The future changed for Jaylen Smith this past summer.
A 5’10”, 170 pound junior running back and track standout at Shea High, Smith was invited to attend a football camp over the summer at the University of Rhode Island.
Smith, 16, was among the several hundred high school football players participating in the camp and showcased his quickness right away. He recorded the fastest time in the 40 (4.49), caught every pass during a route drill and was instrumental in making others miss. Smith quickly began to draw attention from college coaches in attendance, including one in particular. Michigan Coach Jim Harbaugh was in Kingston hoping to secure Bishop Hendricken’s Xavier Truss (who has since committed to Georgia). Smith was able share the spotlight with Truss that summer day.
“I worked hard, twice as hard with all those coaches there,” he said “After camp I talked to (Harbaugh). It was exciting. Michigan has always been my favorite college team.”
“Jaylen drew some attention at (the URI) camp,” said Shea Head Coach Dino Campopiano. “Jaylen is a great talent and to receive attention from colleges like Michigan and others is great, but he has a long way to go and a lot of work to do. He has to work on his defensive skills. He can run and catch, but Division I schools wanted to see you play both sides. He’s willing to put the work in. ”
The goal is to play college football. Only a junior, Smith is well aware he still has a lot of work to do and goals to accomplish at Shea High. He is well on his way.
After tremendous success in Division II, which included a 24-4 record since 2014, two league titles and a Super Bowl Championship, Shea has moved up to Division IA this season.
Smith, who was called up to the varsity at the end of his freshman year and has started every game since he was a sophomore, said the Raiders have embraced for the opportunity to compete with the the state’s best.
“I love the competition. That’s the best thing about this sport,” he said. “If you’re not playing against the best, it’s not as fun.”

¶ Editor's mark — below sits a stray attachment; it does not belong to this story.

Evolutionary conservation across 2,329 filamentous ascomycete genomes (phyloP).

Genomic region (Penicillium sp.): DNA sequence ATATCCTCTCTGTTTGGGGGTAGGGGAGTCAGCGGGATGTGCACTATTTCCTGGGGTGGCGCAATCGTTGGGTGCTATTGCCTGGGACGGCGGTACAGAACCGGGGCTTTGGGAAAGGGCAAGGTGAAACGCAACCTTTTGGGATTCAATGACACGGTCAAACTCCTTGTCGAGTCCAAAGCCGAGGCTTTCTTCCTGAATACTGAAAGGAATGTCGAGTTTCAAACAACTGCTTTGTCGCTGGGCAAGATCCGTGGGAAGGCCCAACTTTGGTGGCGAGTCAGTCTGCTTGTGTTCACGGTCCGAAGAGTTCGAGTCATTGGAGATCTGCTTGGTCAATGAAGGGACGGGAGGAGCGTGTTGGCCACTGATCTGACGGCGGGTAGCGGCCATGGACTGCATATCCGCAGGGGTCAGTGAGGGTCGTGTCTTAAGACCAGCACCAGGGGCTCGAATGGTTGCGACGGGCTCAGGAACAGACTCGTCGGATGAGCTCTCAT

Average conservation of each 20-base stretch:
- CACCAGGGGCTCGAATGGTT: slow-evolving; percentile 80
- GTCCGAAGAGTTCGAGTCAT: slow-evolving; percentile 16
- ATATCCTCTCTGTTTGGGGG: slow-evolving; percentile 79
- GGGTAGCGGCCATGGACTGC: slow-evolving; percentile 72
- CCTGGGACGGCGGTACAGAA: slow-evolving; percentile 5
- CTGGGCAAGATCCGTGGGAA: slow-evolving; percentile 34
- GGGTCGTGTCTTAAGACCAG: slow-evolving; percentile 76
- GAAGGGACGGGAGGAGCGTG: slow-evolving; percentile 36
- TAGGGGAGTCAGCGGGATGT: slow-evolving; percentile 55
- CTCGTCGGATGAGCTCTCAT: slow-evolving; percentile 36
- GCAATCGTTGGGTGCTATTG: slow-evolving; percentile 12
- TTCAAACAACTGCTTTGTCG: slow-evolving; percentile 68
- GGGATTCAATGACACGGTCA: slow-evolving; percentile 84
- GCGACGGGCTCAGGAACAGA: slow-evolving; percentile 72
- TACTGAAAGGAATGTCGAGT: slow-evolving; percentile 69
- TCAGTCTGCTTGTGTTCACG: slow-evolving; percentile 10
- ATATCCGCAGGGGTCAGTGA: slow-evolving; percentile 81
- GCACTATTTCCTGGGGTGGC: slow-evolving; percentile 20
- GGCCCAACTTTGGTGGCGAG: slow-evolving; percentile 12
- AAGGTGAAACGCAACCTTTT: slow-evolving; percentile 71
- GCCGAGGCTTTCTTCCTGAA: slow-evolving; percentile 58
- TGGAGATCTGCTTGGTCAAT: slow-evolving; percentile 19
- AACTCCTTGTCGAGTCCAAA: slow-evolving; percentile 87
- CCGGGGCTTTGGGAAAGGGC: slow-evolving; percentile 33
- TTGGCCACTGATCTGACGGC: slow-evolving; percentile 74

Already the Raiders are proving they belong in the state’s top division. Competing in their first year in D-1, the Raiders boast a 4-1 record. Smith, who was All-League and averaged roughly two touchdowns and 100 yards a a sophomore, has continue to dominate this season. He has scored at least two touchdowns and has averaged over 100 yards in every game this year. In Shea’s most recent victory against Barrington (28-10), Smith had three touchdowns and over 100 yards.
“He came in in great shape this season and works hard,” said Campopiano. “It’s great for our team to move up to Division I and it’s great for (Jaylen) personally to be playing against the best teams and players in the state. He’s off to a great start this year.”
While football is his passion, Smith insists academics comes first.
“Academics are very important…the most important,” said Smith. “My mom and my uncle always told me ‘student comes before athlete.”
With his father out of the picture, Smith’s praises his uncle Jovan Smith and Campopiano for guiding him on and off the field.
“I am very close to my uncle,” said Smith of Jovan, who played football at Shea during Campioano’s first year as head coach 23 years ago. “He has always watched out for me and is always there for me. He said, if you stay out of trouble and focus, anything is possible.
“My uncle and Coach Camp have been my biggest role models,” said Smith. “They showed me how to take take responsibility for myself, show respect, work hard and be a man.”
“Jaylen is a great kid who is doing all the right things on the field, in school and personally,’ said Campopiano. “I’m proud of him. He’s been a joy to coach. He’s been one reason we have been successful in Division I. He’s a talented kid….the full package. Hopefully in a couple of years he’ll be in college and playing football. That’s what we want for him.”
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